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We Teach Driving Like Your Life Depends On It

Malahat inspires safety techniques

February 24, 2012

By Steve Wallace, Times Colonist, February 24, 2012

Driving with your headlights on greatly increases your visibility to other drivers.

One of my friends asked me to write this column about my frequent drives on the Malahat. As a professional driver, my observations are different from those of the average driver.

I make sure my headlights and tail lights are turned to the on position. This draws attention to my vehicle and gets me noticed by other drivers.

It has been proven that the brighter the headlights, the closer approaching drivers think you are. They will think twice about making a dangerous oncoming passing manoeuvre.

Vehicular and pedestrian traffic will do the same when estimating the time needed to cross in front of a moving car. People who think they can make it across the intersection when an unlit vehicle approaches will not attempt the crossing when they see an approaching vehicle with its headlights shining.

Tail lights do not illuminate on most vehicles, unless actively turned on.

I always pay special attention to vehicles produced before 1990, as their headlights do not activate upon ignition of the engine.

As drivers, we pay more attention to light sources approaching us or following us on the highway. Drivers tend to attach less importance to unlit vehicles, or, even worse, fail to notice them at all.

Since most vehicles on the road today were manufactured after 1990, unlit vehicles make up about 10 per cent of the vehicles on the Malahat. In the 1970s and 1980s, drivers who travelled with their headlights and tail lights on were in the minority, but they had considerably fewer crashes than those who did not have their lights on. Today, drivers with unlit vehicles are in the minority, and are believed to have a considerably higher crash rate.

I also pay special attention to drivers who wish to pass me, and those that I pass. On a recent trip, I was passed by others about twice as often as I performed passes. If the ratio is too high, it is a good indication that you are either going too slow or fast for the traffic flow.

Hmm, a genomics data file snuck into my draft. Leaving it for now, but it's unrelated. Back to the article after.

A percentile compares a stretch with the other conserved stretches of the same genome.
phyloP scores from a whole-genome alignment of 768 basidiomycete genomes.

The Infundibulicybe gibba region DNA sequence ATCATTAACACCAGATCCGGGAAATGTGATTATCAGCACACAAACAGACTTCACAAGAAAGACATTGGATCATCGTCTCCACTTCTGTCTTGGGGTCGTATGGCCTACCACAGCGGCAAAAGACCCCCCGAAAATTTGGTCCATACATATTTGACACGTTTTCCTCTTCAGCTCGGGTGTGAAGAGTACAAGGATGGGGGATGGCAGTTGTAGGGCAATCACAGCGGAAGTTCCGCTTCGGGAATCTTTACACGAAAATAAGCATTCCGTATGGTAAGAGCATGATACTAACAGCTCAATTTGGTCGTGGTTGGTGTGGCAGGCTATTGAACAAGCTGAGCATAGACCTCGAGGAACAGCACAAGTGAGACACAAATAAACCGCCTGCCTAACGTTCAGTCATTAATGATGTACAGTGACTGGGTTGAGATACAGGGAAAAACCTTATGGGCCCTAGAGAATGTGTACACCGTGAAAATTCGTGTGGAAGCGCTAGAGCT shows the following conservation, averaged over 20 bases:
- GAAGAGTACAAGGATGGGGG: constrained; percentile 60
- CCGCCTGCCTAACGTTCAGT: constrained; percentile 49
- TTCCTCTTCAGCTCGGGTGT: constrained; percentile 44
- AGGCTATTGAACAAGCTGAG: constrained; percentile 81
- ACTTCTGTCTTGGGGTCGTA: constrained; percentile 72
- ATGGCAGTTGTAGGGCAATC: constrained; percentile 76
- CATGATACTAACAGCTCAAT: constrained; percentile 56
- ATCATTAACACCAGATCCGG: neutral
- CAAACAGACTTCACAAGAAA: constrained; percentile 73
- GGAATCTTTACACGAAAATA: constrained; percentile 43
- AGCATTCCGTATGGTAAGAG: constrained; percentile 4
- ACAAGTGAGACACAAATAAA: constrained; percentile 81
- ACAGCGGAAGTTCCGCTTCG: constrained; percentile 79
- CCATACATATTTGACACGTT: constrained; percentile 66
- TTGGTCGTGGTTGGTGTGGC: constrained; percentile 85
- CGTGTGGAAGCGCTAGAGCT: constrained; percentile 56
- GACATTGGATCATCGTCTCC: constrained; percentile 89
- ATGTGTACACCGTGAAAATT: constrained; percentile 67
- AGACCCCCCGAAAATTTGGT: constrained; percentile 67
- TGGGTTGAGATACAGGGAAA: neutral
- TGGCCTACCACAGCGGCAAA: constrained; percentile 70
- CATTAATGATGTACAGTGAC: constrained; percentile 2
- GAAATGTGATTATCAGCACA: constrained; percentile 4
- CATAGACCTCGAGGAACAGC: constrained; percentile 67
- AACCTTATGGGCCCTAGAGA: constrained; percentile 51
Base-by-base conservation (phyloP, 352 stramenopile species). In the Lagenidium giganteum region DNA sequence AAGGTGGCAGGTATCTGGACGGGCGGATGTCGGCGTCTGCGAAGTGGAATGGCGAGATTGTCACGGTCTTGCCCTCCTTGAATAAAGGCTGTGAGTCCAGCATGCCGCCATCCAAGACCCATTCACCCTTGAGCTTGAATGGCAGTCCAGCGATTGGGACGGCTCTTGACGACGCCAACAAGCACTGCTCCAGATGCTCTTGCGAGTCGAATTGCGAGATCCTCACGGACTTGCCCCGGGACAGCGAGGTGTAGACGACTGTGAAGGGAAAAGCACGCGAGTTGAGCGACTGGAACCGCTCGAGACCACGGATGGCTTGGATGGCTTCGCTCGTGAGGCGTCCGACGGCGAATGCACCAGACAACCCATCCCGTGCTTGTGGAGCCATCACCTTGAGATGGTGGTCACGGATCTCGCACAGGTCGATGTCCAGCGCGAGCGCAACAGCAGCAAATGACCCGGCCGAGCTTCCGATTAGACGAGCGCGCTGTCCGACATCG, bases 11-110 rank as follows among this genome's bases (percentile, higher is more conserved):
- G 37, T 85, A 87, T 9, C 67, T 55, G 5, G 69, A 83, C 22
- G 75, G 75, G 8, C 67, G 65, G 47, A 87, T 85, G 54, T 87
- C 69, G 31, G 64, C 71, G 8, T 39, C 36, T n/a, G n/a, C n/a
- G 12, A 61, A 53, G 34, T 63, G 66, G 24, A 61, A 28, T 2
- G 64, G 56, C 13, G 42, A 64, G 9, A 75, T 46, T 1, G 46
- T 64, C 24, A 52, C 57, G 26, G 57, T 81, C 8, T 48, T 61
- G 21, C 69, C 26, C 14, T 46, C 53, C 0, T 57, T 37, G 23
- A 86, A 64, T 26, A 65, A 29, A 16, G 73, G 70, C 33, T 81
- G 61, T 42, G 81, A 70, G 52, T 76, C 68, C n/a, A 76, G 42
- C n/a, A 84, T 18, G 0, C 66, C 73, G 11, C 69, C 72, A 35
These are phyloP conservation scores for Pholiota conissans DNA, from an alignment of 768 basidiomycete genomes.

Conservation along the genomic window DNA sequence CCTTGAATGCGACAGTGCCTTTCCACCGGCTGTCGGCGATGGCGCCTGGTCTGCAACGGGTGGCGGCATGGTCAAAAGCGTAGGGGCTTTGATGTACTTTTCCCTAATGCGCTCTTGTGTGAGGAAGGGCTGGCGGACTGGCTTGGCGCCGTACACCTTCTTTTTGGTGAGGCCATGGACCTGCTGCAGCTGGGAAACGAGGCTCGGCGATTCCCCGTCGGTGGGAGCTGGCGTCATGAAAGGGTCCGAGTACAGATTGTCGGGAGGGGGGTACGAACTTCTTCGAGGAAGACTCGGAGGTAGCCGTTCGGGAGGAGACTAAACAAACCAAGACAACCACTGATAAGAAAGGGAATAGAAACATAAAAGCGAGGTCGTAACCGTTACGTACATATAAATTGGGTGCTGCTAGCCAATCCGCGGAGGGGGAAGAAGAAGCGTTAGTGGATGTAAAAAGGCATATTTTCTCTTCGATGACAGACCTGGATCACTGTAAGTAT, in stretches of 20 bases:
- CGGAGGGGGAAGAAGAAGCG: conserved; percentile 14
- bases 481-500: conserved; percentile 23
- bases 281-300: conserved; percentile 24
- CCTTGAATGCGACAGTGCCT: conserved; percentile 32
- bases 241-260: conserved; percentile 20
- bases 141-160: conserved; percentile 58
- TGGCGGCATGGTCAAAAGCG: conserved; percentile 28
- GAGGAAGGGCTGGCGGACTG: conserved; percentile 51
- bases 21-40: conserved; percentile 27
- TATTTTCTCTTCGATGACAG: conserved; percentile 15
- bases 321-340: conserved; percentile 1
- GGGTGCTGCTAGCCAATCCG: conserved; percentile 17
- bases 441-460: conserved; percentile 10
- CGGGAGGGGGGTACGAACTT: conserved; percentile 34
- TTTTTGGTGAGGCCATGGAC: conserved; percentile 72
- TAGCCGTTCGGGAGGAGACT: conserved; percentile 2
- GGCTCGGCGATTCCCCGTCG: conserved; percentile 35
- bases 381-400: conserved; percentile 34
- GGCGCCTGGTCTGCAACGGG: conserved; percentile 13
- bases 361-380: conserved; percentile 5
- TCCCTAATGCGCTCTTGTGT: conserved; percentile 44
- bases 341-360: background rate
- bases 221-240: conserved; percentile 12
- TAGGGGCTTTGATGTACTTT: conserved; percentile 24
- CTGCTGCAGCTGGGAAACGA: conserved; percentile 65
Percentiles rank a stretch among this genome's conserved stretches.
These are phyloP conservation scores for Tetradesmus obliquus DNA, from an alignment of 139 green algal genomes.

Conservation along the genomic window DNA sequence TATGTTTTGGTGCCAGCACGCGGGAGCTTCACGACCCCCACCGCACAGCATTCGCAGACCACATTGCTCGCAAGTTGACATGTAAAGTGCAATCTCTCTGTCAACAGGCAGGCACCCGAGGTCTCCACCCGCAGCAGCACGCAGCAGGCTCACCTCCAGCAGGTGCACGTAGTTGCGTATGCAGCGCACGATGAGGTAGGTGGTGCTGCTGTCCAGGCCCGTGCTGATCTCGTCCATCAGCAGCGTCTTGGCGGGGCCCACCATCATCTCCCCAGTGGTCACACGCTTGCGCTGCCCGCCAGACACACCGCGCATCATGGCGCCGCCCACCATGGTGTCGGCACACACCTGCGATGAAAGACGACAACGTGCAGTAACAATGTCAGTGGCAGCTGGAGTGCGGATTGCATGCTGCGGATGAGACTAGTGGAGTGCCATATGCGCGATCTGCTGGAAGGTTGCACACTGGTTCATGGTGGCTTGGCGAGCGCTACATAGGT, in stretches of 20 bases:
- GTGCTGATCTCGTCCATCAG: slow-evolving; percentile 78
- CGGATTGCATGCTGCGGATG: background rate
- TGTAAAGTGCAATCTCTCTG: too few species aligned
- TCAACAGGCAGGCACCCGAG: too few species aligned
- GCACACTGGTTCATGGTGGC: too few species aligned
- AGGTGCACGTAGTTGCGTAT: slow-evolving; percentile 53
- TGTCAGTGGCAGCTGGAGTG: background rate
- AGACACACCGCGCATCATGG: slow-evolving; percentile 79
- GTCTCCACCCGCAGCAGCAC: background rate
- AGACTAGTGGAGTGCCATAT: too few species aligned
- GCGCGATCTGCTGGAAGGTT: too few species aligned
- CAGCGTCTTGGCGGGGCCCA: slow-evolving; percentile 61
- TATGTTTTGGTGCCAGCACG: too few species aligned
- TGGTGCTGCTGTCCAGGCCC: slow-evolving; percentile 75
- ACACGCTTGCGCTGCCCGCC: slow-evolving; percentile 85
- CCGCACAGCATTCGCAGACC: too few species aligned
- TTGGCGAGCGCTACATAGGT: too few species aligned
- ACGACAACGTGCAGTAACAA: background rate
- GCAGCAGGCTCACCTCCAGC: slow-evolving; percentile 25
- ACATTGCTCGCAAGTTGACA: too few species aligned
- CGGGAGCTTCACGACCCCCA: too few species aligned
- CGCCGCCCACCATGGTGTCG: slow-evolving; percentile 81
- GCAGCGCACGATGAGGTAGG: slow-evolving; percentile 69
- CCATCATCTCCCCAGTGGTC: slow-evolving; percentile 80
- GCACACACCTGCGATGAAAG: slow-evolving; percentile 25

There is a common principle called the “magnet effect”: a driver’s tendency to speed up when being passed. It is called the magnet effect because drivers who are being passed tend to get drawn to the passing vehicle.

I always try to keep a consistent speed when being passed on the highway, and expect other nonprofessional drivers to fall prey to the magnet effect when I attempt to pass them.

I drive “spaces” instead of “speed.” My lane choice and vehicle position in the lane is meant to accommodate an escape from hazardous situations rather than a “slam on your brakes” philosophy of crash avoidance. The average driver has no idea how far it takes to stop.

Braking distance increases exponentially. Double your speed, and it takes four times the distance to brake to a stop, not two times. Triple the speed, and it takes nine times the distance.

The most common crash on the highway is being hit from behind. The two most deadly crashes are the head-on collision and the T-bone intersection crash.

I use the following technique to guard against mishaps: Look ahead, check the rear view mirror, look ahead, check the speedometer, look ahead, check the sides of the road. I do this before and after every hill, curve, intersection and other road features.

Try these tips on your next highway drive and see whether they work for you.

Steve Wallace is a member of the College of Teachers and the owner of Wallace Driving School on Vancouver Island and in the Central Interior of B.C.

stevedwallace@shaw.ca

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